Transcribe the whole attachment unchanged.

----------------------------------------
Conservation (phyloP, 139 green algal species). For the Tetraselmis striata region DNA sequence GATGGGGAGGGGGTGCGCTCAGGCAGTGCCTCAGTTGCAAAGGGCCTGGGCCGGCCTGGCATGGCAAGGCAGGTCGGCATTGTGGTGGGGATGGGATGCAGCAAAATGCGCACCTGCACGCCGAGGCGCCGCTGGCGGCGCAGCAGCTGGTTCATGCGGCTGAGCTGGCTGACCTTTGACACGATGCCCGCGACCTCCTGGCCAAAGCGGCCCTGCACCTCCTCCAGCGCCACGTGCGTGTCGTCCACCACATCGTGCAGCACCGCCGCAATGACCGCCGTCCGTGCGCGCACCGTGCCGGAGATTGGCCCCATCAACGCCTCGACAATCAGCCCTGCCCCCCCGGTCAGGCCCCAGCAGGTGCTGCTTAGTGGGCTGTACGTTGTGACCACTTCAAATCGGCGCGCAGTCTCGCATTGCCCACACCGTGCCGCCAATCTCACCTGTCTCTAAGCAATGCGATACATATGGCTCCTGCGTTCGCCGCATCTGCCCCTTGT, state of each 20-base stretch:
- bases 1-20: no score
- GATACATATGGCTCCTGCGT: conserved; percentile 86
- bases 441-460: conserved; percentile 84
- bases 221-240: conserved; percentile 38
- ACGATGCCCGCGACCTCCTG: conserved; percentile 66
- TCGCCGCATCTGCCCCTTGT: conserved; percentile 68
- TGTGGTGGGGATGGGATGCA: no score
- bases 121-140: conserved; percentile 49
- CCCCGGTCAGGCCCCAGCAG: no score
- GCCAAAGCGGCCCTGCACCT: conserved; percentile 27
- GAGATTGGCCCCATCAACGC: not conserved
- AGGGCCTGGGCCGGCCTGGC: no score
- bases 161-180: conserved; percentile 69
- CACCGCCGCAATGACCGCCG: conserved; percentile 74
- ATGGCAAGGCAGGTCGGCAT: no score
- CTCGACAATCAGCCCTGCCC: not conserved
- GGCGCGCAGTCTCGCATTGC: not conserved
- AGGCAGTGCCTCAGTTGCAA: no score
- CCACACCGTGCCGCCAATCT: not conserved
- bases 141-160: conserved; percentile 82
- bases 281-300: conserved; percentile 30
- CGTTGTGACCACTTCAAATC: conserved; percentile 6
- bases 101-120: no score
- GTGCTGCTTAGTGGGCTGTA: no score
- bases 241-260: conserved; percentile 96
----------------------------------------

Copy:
Conservation (phyloP, 139 green algal species). For the Tetraselmis striata region DNA sequence GATGGGGAGGGGGTGCGCTCAGGCAGTGCCTCAGTTGCAAAGGGCCTGGGCCGGCCTGGCATGGCAAGGCAGGTCGGCATTGTGGTGGGGATGGGATGCAGCAAAATGCGCACCTGCACGCCGAGGCGCCGCTGGCGGCGCAGCAGCTGGTTCATGCGGCTGAGCTGGCTGACCTTTGACACGATGCCCGCGACCTCCTGGCCAAAGCGGCCCTGCACCTCCTCCAGCGCCACGTGCGTGTCGTCCACCACATCGTGCAGCACCGCCGCAATGACCGCCGTCCGTGCGCGCACCGTGCCGGAGATTGGCCCCATCAACGCCTCGACAATCAGCCCTGCCCCCCCGGTCAGGCCCCAGCAGGTGCTGCTTAGTGGGCTGTACGTTGTGACCACTTCAAATCGGCGCGCAGTCTCGCATTGCCCACACCGTGCCGCCAATCTCACCTGTCTCTAAGCAATGCGATACATATGGCTCCTGCGTTCGCCGCATCTGCCCCTTGT, state of each 20-base stretch:
- bases 1-20: no score
- GATACATATGGCTCCTGCGT: conserved; percentile 86
- bases 441-460: conserved; percentile 84
- bases 221-240: conserved; percentile 38
- ACGATGCCCGCGACCTCCTG: conserved; percentile 66
- TCGCCGCATCTGCCCCTTGT: conserved; percentile 68
- TGTGGTGGGGATGGGATGCA: no score
- bases 121-140: conserved; percentile 49
- CCCCGGTCAGGCCCCAGCAG: no score
- GCCAAAGCGGCCCTGCACCT: conserved; percentile 27
- GAGATTGGCCCCATCAACGC: not conserved
- AGGGCCTGGGCCGGCCTGGC: no score
- bases 161-180: conserved; percentile 69
- CACCGCCGCAATGACCGCCG: conserved; percentile 74
- ATGGCAAGGCAGGTCGGCAT: no score
- CTCGACAATCAGCCCTGCCC: not conserved
- GGCGCGCAGTCTCGCATTGC: not conserved
- AGGCAGTGCCTCAGTTGCAA: no score
- CCACACCGTGCCGCCAATCT: not conserved
- bases 141-160: conserved; percentile 82
- bases 281-300: conserved; percentile 30
- CGTTGTGACCACTTCAAATC: conserved; percentile 6
- bases 101-120: no score
- GTGCTGCTTAGTGGGCTGTA: no score
- bases 241-260: conserved; percentile 96